Pulitzer Prize-Winner Michael J. Berens on Investigative Reporting, Wooing Editors, and Finding Death CertificatesBy Spenser Davis June 11th, 2014
Investigative journalism is all about the long game. Hours of research, interviews, analysis, and writing requires patience, and usually, reporters don’t get any extra cash while waiting for the phone to ring. Freelancers may be interested in investigative work, but without the backing of a major publication, such projects can quickly turn into time-consuming fool’s errands. However, breaking into investigative journalism as a freelancer is possible, as long as you know where to look.
In 2012, Seattle Times journalist Michael J. Berens won the Pulitzer Prize for investigative journalism for “Methadone and the Politics of Pain,” a series about the consequences of methadone usage in the Washington state medical system. When it comes to the ins and outs of investigative reporting, Berens has more than a few tricks up his sleeve he’d like to share with freelancers. Over the phone, he spoke about the importance of journalist-editor relationships, sharing one’s work online, and taking advantage of public records data.
It’s very hard get a full-time job nowadays, so new journalists are told to freelance before they can get a job with a newspaper. How is it possible for aspiring investigative reporters to begin as freelancers?
Investigative stories are harder to freelance than any other genre of journalism, because the trust level has to be so high between reporter and editor. Investigative pieces often have a strict methodology from beginning to end, to protect yourself and the story. It’s tough to come to a publication or an editor after the fact and say, “I’ve done this investigation, and I’d like you to publish it.” There has to be a relationship from the beginning with most investigative stories, and the very nature of an investigative story is often dependent on point-of-view, and some editors are uncomfortable with relying on that from a person they don’t know.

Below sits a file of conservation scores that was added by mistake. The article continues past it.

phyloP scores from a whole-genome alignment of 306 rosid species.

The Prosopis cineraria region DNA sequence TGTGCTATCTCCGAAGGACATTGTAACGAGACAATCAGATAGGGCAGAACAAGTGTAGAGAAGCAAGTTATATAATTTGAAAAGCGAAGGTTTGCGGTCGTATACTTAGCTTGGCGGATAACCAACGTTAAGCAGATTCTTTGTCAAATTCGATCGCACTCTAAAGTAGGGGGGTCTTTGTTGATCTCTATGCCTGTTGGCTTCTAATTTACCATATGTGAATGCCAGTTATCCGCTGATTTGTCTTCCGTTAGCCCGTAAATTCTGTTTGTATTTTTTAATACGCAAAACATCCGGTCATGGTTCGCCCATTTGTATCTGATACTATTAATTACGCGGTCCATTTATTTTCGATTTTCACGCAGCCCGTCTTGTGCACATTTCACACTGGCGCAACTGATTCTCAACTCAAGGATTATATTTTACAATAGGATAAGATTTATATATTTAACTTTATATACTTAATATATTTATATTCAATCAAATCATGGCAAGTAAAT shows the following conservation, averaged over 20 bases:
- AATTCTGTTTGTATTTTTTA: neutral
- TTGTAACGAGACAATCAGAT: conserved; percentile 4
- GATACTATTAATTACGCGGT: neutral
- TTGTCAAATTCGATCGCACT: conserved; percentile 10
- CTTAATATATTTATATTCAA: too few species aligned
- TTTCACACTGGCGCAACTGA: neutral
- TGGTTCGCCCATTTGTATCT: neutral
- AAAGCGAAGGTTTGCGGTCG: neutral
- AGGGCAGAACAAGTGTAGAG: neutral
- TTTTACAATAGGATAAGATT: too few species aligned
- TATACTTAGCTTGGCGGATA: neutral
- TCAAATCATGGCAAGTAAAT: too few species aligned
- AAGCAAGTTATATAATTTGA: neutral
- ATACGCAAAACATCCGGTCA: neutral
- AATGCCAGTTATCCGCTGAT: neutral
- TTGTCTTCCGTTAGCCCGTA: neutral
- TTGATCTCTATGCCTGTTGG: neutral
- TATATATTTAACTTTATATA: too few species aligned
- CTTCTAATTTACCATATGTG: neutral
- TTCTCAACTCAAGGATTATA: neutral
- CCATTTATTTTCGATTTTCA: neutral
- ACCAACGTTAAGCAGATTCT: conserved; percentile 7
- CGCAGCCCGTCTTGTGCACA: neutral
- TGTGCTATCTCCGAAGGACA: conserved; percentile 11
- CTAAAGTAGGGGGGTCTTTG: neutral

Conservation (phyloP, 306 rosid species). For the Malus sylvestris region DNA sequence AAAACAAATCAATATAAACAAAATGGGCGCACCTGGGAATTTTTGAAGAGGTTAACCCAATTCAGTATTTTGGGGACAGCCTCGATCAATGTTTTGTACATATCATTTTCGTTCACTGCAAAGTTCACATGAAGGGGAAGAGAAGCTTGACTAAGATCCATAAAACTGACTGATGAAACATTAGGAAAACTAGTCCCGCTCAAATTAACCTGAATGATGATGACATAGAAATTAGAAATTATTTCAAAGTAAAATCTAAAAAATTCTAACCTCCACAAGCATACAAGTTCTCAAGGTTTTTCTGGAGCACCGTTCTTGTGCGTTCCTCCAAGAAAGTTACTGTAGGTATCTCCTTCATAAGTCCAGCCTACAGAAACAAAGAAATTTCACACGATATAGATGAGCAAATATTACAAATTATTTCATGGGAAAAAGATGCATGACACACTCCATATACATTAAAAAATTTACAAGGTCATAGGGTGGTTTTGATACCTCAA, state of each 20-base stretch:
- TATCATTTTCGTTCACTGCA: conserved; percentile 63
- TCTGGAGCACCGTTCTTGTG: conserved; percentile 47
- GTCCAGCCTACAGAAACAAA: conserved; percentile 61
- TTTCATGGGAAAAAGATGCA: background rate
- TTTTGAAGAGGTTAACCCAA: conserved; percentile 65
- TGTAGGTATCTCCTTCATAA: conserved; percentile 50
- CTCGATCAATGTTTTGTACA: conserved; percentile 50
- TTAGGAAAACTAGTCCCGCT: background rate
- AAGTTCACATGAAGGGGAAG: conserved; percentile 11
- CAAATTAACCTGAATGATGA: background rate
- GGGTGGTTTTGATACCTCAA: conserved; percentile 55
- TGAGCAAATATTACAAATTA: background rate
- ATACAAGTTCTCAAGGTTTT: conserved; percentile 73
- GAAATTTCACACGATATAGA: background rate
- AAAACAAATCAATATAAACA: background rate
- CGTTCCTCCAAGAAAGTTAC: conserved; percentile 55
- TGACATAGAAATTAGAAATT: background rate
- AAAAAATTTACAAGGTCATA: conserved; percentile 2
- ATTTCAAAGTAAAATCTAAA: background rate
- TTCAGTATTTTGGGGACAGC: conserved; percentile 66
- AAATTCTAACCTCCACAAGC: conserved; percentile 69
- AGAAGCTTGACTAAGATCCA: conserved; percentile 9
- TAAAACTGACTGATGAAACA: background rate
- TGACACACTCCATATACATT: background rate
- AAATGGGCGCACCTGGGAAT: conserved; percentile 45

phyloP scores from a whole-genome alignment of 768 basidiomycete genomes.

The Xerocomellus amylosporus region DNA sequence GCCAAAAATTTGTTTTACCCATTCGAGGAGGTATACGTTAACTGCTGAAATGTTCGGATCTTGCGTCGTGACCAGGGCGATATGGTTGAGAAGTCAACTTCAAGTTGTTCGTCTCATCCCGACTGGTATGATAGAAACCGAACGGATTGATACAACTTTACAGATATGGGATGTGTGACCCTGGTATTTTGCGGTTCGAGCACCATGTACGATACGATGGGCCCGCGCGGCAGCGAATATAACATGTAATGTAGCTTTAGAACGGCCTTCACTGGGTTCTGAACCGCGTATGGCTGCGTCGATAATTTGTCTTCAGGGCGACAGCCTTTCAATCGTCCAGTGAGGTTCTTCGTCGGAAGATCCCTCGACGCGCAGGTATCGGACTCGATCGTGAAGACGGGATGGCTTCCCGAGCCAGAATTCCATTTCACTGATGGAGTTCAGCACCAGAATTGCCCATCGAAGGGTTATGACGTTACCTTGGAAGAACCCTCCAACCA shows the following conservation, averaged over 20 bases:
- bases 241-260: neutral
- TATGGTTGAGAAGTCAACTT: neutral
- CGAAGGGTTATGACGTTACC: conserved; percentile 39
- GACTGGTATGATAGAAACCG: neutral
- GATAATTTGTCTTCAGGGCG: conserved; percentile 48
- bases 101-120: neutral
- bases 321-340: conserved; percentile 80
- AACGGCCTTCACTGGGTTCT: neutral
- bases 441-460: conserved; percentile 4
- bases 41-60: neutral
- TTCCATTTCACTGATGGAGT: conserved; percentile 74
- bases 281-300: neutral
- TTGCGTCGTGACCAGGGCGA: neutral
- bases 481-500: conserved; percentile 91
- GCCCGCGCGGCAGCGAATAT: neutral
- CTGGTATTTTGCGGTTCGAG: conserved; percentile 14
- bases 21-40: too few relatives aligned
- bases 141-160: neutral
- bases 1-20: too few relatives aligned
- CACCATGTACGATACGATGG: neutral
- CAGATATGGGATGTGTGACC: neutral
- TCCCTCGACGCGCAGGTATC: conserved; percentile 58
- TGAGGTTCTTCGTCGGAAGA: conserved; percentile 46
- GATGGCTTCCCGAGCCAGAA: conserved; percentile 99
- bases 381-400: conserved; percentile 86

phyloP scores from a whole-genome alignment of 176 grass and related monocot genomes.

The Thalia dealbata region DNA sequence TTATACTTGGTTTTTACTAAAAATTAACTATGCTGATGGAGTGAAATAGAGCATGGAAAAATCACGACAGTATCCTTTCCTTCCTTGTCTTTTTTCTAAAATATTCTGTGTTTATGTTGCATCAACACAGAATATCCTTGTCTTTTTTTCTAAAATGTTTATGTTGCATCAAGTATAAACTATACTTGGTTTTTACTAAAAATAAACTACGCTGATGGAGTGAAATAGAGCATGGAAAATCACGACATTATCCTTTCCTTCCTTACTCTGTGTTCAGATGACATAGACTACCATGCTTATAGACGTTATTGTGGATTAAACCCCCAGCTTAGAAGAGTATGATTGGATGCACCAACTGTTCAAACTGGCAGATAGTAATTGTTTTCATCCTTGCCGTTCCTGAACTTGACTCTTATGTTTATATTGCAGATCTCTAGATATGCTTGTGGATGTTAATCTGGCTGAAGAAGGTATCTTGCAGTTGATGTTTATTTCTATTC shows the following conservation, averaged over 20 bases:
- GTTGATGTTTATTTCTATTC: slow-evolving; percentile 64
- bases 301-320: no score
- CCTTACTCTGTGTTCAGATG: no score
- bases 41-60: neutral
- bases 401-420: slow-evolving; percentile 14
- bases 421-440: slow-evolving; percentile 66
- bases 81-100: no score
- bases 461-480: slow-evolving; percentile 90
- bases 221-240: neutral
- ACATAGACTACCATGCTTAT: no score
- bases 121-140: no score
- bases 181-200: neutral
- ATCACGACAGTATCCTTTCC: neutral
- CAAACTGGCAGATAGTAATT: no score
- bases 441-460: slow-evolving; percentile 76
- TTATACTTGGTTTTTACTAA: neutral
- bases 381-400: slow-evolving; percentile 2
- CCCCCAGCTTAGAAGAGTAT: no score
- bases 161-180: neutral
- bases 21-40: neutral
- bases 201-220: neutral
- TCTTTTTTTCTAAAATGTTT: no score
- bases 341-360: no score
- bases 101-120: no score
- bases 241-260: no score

When there isn’t an established relationship between a reporter and a publication or editor, and a reporter has an idea, how should the reporter address the publication in hopes of getting the pitch accepted?
It’s really important to decide at the beginning who you want to write for. Every publication has a different set of standards or culture in the way that they write and present stories, in the way they structure their publication, and the stories in it. To go get a story and then try to sell it blindly to a bunch of different places without knowing what they want or what their history is with that topic, you’ve given yourself a fairly impossible task.
Would you suggest freelancers reach out directly to those editors, or is there a better way of finding that “in” at most publications?
It’s often done so haphazardly, which is a point of frustration for both sides. First, I’d recommend going to investigative journalism conferences, one of the largest of which, IRE (Investigative Reporters and Editors Conference), is coming up this month in San Francisco. There will be over one thousand of the top investigative journalists and editors in America, all in one place, just sharing stories and chatting about journalism. These are great places to strike up conversations with editors to just ask in a natural manner whether or not they take freelance work, and who you should contact for your pitches. It helps if you’ve met them or other editors in a professional setting at one of these conferences, rather than just cold-calling them. With investigative reporting especially, it’s unlikely that an editor will just accept blindly anything that you send them without knowing more about you and whether or not they should trust you with the story.
For those just starting out in journalism without many (or any) publishing credits, how do you recommend they build their portfolio without a full-time gig or established relationship with a publication?
To at least have some work out there, many freelancers go ahead and self-publish their work on their own websites and then promote it via social media. You want to do whatever you can to point people to your writing, and build your portfolio even if it’s just being published on a blog. No matter what you’re posting online, if it’s something that gets readers, you can show the publications you’re pitching that people know about you and enjoy your work.